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Imaging in pancreatic disease

Key Points

  • Pancreatic cancer is frequently diagnosed after the appearance of symptoms, which is too late for curable treatment

  • No blood test currently exists for chronic pancreatitis and the diagnosis can be difficult to make, even with current imaging technologies

  • Treating pancreatic disease at an early stage of the pathogenesis could lead to better prognosis

  • Currently used imaging techniques have various limitations, including difficulty in discriminating between benign and malignant conditions

  • Molecular imaging can augment conventional imaging modalities for the diagnosis of incipient pancreatic diseases

Abstract

Pancreatic diseases, chronic pancreatitis, pancreatic cancer and diabetes mellitus, taken together, occur in >10% of the world population. Pancreatic diseases, as with other diseases, benefit from early intervention and appropriate diagnosis. Although imaging technologies have given clinicians an unprecedented toolbox to aid in clinical decision-making, advances in these technologies and development of molecular-based diagnostic tools could enable physicians to identify diseases at an even earlier stage and, thereby, improve patient outcomes. In this Review, we discuss and identify gaps in the use of imaging techniques for the early detection and appropriate treatment stratification of various pancreatic diseases, including diabetes mellitus, acute and chronic pancreatitis and pancreatic cancer. Imaging techniques discussed are MRI, CT, PET and ultrasonography. Additionally, the identification of new molecular targets for imaging and the development of contrast agents that are able to give molecular information in noninvasive radionuclear imaging and ultrasonography are emerging areas of innovation that could lead to increased diagnostic accuracy and improved patient outcomes.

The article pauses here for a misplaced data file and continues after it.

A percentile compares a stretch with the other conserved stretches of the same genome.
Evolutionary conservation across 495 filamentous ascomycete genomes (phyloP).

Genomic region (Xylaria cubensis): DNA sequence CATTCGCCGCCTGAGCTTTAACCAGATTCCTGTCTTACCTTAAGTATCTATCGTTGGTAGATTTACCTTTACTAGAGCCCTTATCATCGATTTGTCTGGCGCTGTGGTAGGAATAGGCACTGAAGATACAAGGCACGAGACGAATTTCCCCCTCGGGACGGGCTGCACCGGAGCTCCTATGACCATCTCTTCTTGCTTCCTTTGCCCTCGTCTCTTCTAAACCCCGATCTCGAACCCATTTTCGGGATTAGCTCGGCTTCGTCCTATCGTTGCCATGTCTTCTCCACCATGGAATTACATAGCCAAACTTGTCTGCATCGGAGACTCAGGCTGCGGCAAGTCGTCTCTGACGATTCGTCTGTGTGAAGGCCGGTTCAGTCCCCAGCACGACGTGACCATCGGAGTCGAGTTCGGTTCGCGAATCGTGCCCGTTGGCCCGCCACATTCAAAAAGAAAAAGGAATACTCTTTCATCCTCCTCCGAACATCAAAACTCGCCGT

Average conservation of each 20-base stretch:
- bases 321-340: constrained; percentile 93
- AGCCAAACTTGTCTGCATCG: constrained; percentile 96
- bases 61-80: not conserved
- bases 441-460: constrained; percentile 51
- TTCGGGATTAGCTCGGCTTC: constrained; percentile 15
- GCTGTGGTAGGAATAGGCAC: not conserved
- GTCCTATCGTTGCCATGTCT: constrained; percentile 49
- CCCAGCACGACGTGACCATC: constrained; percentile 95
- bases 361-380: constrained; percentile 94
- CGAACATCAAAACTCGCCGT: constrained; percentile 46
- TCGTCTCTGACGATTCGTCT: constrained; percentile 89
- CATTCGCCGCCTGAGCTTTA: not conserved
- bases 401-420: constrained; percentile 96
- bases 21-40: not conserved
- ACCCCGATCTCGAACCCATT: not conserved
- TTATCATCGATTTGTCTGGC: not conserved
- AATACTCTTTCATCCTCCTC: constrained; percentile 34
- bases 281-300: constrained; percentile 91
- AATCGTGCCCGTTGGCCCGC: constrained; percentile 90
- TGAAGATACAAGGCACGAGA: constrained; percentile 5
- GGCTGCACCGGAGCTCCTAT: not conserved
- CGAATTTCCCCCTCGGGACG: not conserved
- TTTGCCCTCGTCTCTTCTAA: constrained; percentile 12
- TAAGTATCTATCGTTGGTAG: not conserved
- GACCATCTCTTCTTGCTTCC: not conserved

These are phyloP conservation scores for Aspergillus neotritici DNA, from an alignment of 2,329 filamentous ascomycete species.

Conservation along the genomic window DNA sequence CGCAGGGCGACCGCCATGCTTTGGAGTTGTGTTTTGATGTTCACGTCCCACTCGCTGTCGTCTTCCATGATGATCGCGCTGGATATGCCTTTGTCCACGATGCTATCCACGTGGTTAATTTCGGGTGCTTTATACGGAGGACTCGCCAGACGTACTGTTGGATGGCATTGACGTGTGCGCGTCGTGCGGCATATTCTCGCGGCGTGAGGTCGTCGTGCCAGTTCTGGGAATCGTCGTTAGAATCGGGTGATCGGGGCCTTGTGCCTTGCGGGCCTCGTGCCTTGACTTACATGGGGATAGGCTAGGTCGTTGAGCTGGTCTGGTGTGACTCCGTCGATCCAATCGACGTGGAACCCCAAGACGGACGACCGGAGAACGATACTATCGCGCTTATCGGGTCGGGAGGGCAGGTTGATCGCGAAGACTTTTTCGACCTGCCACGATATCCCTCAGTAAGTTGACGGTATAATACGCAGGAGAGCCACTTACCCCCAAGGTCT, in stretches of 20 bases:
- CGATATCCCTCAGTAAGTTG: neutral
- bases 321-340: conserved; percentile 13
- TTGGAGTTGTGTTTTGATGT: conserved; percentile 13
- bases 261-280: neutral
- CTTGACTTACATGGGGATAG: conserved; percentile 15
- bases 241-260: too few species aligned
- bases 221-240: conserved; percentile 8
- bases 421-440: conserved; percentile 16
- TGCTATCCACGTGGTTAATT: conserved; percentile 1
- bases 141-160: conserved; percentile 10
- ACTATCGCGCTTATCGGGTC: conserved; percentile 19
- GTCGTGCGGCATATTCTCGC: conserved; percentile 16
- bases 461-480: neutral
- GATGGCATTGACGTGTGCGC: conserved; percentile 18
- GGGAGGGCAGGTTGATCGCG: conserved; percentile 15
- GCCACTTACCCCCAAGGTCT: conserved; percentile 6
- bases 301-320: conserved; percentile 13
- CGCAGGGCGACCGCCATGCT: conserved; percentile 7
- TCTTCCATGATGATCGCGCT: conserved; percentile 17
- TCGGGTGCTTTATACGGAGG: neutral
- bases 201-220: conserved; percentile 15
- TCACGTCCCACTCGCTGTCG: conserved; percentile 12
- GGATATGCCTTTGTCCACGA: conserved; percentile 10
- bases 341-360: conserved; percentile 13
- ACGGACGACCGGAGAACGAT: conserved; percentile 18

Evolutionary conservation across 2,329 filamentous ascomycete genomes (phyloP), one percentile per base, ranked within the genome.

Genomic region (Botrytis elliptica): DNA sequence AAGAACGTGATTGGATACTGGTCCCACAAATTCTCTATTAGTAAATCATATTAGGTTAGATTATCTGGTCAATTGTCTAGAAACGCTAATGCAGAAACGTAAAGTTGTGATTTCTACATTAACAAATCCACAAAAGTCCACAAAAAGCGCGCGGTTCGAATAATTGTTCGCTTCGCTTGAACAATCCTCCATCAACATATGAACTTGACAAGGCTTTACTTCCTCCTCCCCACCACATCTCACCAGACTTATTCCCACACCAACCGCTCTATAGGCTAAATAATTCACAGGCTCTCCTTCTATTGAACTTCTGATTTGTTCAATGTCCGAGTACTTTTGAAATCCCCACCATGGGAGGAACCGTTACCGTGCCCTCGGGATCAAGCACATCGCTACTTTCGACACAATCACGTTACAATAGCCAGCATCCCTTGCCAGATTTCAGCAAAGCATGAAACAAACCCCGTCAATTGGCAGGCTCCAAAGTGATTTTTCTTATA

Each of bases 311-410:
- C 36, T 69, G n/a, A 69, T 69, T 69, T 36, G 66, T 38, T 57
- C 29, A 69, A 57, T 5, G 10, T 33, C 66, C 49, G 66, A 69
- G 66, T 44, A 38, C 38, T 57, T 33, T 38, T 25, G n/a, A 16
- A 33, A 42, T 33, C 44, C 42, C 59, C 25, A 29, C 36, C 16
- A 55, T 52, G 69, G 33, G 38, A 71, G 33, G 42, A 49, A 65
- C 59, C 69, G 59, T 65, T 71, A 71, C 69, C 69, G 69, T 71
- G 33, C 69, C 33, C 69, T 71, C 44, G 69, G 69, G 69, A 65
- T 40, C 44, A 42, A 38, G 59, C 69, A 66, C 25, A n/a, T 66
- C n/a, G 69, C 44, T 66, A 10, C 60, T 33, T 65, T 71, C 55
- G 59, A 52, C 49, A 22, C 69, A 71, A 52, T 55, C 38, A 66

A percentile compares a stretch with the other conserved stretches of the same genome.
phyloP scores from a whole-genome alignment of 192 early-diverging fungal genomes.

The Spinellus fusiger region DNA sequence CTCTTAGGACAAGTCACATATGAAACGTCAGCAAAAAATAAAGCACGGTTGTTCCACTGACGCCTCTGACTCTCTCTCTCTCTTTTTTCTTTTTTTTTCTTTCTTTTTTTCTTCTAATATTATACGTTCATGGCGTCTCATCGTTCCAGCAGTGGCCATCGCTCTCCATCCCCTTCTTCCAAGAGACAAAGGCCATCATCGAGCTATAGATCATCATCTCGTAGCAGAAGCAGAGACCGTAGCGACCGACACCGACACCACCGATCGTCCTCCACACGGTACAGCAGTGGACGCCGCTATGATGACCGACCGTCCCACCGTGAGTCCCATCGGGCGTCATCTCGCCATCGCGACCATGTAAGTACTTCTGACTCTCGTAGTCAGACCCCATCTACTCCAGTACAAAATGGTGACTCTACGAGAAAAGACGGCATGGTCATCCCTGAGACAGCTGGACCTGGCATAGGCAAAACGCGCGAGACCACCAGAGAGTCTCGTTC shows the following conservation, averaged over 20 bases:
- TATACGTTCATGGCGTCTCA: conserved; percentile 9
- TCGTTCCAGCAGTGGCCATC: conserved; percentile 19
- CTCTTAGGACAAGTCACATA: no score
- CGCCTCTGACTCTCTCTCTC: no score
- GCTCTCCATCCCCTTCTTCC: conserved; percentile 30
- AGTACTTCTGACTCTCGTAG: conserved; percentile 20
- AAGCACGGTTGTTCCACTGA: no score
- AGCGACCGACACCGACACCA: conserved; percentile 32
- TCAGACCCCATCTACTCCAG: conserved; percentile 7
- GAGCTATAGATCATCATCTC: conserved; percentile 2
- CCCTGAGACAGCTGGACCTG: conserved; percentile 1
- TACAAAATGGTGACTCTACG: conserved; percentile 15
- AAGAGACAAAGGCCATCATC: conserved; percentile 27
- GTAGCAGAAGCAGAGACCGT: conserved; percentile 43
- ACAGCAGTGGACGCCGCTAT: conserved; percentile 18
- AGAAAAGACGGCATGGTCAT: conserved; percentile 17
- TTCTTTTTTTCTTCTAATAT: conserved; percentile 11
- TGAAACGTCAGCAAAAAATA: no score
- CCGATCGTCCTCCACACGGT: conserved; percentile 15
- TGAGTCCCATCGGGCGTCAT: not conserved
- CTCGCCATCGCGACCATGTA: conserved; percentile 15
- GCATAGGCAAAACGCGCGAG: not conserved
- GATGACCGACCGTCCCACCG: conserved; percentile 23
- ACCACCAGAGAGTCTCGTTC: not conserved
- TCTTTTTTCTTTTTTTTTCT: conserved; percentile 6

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Figure 1: Use of endoscopic ultrasonography in pancreatic lesions.
Figure 2: Use of molecular imaging in experimental pancreatic disease.
Figure 3: Molecular imaging in a mouse model of pancreatic cancer.
Figure 4: PET imaging in experimental pancreatic cancer.
Figure 5: Molecular imaging of experimental diabetes mellitus.
Figure 6: Conceptual view of pancreatic disease imaging.

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Acknowledgements

The authors thank S. L. Hasbrouck, Curry School of Education, University of Virginia, for her kind help reading and editing the manuscript.

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Correspondence to Kimberly A. Kelly.

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Dimastromatteo, J., Brentnall, T. & Kelly, K. Imaging in pancreatic disease. Nat Rev Gastroenterol Hepatol 14, 97–109 (2017). https://doi.org/10.1038/nrgastro.2016.144

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